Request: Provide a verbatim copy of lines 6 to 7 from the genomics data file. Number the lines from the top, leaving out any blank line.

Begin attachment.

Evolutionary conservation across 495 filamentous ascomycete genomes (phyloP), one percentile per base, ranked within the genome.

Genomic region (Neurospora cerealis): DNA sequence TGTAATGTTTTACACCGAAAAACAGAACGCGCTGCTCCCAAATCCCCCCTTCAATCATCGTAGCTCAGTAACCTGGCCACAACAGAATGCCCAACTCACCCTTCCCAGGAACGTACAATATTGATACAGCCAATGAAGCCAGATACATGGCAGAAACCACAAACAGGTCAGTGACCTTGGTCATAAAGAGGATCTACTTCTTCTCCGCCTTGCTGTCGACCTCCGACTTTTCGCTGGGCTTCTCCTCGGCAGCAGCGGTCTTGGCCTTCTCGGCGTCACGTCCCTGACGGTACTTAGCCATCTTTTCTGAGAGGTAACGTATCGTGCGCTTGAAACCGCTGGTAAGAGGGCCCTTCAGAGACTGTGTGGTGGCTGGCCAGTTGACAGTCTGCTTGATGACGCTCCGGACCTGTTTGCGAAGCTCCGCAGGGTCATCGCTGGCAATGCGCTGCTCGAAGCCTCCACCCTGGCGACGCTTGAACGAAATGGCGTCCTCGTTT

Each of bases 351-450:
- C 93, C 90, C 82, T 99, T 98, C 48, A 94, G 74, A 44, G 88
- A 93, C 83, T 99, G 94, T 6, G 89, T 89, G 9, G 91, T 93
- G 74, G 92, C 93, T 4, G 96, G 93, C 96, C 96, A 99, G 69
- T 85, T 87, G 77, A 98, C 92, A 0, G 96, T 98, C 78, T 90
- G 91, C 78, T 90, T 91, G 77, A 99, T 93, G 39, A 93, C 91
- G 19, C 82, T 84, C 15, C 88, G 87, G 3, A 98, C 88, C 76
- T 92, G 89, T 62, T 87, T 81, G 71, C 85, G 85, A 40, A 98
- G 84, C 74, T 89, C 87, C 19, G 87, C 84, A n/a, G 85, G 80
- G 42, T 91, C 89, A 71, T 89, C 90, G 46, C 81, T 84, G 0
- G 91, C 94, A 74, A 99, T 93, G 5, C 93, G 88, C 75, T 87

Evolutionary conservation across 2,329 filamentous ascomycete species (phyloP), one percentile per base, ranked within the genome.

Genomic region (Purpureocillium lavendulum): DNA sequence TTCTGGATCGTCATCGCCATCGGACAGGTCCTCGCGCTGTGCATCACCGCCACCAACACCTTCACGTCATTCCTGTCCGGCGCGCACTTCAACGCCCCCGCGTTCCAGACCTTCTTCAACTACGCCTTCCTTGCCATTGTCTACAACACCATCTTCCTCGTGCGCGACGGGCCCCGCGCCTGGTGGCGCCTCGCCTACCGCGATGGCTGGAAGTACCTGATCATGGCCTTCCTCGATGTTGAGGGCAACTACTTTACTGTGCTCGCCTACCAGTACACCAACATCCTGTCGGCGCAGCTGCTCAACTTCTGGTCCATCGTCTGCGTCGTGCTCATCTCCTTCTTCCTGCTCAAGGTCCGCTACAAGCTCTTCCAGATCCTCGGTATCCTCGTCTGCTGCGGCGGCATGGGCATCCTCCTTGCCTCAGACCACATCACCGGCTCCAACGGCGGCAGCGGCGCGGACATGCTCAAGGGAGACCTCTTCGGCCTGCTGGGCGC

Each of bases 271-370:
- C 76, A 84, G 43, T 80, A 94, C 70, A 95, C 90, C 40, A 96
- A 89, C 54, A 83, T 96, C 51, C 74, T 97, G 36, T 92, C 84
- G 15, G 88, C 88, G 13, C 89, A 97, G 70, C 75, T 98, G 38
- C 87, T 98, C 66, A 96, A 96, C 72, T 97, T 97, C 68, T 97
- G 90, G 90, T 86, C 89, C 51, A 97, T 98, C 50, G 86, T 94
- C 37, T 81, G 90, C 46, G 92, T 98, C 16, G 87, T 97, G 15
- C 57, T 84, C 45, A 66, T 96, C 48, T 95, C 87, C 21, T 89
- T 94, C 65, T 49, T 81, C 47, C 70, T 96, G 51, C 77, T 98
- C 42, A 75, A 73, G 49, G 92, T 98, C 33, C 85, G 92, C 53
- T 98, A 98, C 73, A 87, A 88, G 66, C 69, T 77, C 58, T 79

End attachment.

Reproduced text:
- G 74, G 92, C 93, T 4, G 96, G 93, C 96, C 96, A 99, G 69
- T 85, T 87, G 77, A 98, C 92, A 0, G 96, T 98, C 78, T 90